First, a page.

Last night, I was feeling guilty about my abundance, my luxury, my relative gluttony. There I was, too full to eat everything we’d prepared for ourselves, knowing that in that instant, poverty and food security – local, national, global – were very real issues for countless others. Knowing that this was not just a far-away, “them” problem; knowing that for some it doesn’t end when Ramadan does. Knowing what it can feel like, and then easily being able to move on to the other side, like a visitor… a poser. I dwelled on the guilt for awhile. Turned it over in my head. Then I stopped, and re-framed.

This is privilege, in all its glory – the simultaneous blessing and curse. Acknowledging this, I chose gratitude over guilt.

Stepping back to a global big-picture: I could easily be living a very different life. Considering the sheer chance-filled & arbitrary nature of the major decisions that shaped my family’s trajectory, it’s kind of a wonder that I’ve landed exactly where I am today. It blows my mind on the daily.

I think we’ve all been in those situations when, no matter how badly we want to change the it (or the world), in that instant we just can’t. The only thing we can change is ourselves – how we think, feel, act. My guilt in that moment was not going to feed those without access to food (it could act as a motivator for future action, but that’s another topic). The only thing it was doing was robbing me of fully appreciating the gift I’m living. In that moment, in choosing gratitude, I chose acceptance. (I hurry to add: this is not the same thing as complacency.)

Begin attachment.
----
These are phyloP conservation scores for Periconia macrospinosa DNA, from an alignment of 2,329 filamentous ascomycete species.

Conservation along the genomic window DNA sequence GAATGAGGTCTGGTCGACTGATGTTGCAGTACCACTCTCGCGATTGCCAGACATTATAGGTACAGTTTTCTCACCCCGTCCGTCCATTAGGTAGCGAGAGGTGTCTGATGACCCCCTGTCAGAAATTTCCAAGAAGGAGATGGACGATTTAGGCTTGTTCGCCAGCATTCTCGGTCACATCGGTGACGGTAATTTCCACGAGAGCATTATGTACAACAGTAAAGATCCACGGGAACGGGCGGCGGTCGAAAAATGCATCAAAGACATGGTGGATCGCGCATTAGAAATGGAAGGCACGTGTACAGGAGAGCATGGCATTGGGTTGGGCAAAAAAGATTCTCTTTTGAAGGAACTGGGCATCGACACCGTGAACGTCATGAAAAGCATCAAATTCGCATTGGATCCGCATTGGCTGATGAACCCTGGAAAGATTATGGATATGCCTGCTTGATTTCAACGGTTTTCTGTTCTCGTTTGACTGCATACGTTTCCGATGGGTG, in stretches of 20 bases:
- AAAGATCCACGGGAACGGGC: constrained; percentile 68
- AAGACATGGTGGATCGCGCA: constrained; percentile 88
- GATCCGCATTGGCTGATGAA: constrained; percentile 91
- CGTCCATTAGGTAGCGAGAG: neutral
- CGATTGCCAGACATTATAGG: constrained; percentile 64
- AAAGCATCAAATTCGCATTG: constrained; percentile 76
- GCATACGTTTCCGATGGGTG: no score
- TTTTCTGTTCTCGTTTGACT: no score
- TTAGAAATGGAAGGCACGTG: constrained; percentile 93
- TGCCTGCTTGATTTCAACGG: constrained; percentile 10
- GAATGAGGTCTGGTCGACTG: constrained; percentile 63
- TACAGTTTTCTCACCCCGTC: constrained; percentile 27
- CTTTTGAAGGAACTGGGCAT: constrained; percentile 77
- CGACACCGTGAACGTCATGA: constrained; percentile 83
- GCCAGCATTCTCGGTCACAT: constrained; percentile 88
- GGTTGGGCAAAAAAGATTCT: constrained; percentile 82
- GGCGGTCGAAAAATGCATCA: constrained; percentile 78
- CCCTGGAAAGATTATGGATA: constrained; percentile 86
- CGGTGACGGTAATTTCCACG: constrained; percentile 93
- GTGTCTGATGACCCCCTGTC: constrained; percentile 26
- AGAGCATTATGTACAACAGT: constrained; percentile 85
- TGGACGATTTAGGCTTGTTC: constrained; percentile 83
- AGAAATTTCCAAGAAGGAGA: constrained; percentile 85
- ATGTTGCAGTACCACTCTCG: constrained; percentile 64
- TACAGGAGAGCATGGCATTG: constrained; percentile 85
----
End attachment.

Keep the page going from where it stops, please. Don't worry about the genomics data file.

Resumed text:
I understand that my fortune is privilege, is opportunity, is obligation. My struggle is in seeing my own place on the spectrum of inequality, in negotiating empathy and compassion with circumstantial powerlessness. My struggle will always be in remembering this momentary discomfort that connects me to the daily stories of millions. These are just some of gentle reminders Ramadan affords me.